BURGER’S DAUGHTER, by Nadine Gordimer. New York: Viking Press. 361 pp. $10.95.
One approaches novels that have been as highly praised as Nadine Gordimer’s Burger’s Daughter with a certain caution. About one-fourth of the way into the novel, however, all caution breaks down, and the reader finds himself ready to acknowledge that Burger’s Daughter is one of those rare novels that stamps its existence on the consciousness of our time. Nothing Nadine Gordimer has written to this point—not even those superb short stories or her earlier novels—quite prepares her readers for the power of Burger’s Daughter, a power built up layer by layer, scene by scene. At this point in history, few other writers, in the English language at least, could create a revolutionary world that is so human, so intimate in the presence it exerts on the reader, and so beyond the necessity of slogans that it can parody them with affectionate ease. It is her “humanness”—a vague enough word, but the only suitable one that comes to mind—that will ultimately make Rosa Burger a fit companion for Malraux’s Kyo Gisors or Pasternak’s Zhivago. There is something terribly wearing about the way she struggles with the horrors of contemporary South Africa, but there is something terribly human about it as well.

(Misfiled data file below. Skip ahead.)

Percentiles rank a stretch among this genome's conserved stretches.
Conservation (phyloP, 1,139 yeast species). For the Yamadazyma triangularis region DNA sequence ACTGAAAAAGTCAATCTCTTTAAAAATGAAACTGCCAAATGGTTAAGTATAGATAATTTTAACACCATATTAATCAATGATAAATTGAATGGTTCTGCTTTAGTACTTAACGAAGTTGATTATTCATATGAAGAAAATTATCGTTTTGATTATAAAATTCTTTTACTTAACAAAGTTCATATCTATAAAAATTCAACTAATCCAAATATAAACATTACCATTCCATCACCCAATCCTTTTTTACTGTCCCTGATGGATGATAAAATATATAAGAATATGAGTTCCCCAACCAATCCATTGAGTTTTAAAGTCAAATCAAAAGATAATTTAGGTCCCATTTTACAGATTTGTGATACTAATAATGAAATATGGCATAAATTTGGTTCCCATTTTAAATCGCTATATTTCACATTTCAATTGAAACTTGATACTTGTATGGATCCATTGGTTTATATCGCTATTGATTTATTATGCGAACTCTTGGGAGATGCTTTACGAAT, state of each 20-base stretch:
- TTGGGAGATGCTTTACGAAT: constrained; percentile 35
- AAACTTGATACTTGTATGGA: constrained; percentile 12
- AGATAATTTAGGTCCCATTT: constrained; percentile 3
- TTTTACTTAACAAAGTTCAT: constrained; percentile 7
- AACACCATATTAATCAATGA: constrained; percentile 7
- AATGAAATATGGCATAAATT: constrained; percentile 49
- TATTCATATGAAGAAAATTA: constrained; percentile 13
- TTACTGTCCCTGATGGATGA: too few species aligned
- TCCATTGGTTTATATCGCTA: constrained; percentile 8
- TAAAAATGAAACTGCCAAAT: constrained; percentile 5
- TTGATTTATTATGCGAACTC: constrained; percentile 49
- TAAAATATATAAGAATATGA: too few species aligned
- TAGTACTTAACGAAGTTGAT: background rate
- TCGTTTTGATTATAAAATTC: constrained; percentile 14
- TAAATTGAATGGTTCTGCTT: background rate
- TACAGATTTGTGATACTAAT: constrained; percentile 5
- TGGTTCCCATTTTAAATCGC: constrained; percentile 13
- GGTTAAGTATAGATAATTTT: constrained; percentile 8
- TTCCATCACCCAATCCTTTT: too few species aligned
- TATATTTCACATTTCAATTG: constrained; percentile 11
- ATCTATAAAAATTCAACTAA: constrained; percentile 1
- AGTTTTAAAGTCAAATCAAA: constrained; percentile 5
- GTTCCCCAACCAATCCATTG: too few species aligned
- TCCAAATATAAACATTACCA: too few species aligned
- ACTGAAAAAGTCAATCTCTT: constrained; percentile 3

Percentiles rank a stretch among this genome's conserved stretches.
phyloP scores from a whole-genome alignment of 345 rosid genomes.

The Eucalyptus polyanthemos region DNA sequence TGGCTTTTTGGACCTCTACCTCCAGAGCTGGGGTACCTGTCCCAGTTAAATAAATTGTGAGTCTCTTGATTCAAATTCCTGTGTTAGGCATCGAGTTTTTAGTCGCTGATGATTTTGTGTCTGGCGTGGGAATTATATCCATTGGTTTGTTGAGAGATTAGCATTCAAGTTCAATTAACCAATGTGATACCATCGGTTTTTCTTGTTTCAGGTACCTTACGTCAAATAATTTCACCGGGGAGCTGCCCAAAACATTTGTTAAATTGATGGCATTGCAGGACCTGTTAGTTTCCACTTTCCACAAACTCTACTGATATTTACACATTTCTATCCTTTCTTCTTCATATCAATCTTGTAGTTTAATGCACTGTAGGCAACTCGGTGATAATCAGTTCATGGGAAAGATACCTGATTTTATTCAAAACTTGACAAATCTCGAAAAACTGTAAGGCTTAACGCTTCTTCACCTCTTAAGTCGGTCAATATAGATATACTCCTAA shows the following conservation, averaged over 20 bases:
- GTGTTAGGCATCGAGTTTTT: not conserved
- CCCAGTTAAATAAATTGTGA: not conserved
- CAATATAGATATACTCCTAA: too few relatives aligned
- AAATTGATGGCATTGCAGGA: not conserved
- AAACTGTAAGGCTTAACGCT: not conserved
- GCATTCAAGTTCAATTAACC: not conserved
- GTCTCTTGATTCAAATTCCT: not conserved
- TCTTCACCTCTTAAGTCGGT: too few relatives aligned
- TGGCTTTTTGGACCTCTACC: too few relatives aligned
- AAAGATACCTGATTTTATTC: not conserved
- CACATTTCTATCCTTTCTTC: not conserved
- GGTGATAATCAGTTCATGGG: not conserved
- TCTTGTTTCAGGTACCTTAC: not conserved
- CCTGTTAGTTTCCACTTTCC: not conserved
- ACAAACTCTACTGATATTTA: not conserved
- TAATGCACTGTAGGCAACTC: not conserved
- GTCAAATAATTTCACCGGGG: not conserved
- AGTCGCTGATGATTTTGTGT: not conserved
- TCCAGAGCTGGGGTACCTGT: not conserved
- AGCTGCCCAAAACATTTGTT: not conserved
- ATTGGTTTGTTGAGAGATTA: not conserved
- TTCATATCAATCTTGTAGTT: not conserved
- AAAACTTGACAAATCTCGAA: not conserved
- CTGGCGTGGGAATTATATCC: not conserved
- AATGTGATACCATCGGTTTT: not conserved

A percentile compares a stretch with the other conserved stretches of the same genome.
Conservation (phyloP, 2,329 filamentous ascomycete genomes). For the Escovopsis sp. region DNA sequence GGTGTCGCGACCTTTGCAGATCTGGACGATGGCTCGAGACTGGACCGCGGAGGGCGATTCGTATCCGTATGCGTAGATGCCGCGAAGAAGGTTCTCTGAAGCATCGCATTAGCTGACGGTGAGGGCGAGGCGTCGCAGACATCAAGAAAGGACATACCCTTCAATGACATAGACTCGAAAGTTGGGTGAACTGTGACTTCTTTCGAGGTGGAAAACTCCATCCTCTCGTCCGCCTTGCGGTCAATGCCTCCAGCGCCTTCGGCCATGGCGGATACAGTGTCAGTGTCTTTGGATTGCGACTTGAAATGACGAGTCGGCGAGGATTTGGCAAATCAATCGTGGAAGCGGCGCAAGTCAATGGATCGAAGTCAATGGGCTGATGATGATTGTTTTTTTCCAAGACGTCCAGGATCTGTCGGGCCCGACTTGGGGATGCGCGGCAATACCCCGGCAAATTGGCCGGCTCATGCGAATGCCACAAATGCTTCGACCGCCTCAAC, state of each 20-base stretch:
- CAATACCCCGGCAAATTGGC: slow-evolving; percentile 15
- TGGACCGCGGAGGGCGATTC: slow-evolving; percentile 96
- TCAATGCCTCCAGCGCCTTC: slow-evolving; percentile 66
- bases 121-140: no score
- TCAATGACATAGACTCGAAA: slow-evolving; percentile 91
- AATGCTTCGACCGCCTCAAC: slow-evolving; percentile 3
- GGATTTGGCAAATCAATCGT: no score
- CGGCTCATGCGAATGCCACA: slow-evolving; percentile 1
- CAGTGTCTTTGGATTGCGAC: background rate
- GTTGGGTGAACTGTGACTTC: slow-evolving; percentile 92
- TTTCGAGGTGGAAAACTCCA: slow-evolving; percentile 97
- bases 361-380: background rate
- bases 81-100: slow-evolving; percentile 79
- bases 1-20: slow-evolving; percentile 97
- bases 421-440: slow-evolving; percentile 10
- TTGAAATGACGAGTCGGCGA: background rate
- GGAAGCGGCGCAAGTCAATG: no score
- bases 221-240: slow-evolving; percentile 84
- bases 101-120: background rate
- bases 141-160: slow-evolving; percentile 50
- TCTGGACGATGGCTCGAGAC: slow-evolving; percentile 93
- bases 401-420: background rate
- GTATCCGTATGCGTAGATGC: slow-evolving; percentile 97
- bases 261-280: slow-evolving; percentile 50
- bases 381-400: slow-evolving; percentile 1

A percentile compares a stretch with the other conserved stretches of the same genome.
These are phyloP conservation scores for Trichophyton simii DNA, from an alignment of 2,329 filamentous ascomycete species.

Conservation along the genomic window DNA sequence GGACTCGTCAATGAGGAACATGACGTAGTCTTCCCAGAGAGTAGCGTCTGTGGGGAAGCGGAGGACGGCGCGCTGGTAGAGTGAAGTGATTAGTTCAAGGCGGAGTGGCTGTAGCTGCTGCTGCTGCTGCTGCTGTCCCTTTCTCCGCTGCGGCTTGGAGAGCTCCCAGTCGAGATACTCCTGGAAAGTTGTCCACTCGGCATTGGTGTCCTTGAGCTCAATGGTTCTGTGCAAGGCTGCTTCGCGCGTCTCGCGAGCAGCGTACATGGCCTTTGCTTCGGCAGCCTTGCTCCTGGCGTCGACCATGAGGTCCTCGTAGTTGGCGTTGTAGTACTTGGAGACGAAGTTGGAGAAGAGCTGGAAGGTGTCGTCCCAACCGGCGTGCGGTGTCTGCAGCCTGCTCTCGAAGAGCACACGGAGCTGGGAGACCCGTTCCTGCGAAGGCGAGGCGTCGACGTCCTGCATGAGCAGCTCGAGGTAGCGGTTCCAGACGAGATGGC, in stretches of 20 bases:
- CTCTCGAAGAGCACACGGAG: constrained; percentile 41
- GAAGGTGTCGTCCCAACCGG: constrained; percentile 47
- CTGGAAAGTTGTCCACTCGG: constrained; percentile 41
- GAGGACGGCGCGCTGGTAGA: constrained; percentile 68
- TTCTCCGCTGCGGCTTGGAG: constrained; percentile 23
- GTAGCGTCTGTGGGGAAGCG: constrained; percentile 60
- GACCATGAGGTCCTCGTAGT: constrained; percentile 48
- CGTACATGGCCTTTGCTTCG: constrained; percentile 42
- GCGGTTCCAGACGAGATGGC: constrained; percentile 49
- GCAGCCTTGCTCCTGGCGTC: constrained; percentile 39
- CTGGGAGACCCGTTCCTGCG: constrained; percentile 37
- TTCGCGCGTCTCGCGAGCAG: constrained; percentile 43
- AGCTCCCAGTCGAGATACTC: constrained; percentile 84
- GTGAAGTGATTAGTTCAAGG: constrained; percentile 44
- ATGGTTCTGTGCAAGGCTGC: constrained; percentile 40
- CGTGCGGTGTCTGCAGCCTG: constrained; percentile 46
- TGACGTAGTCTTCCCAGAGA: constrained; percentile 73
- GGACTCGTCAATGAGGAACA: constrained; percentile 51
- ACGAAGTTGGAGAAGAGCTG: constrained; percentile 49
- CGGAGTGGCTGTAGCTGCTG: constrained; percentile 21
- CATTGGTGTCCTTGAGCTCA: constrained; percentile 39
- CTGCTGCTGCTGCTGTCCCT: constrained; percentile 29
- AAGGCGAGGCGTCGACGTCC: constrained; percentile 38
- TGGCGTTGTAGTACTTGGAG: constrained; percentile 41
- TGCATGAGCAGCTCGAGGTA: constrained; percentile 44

The novel’s power is not that it confronts the sickness that is South Africa nor the paranoia that will ultimately destroy both South Africa and the forces of its liberation. For this, journalism can tell the story adequately. Nadine Gordimer knows that in order to meld politics and fiction, the writer must assume a distance beyond her characters but never above them....
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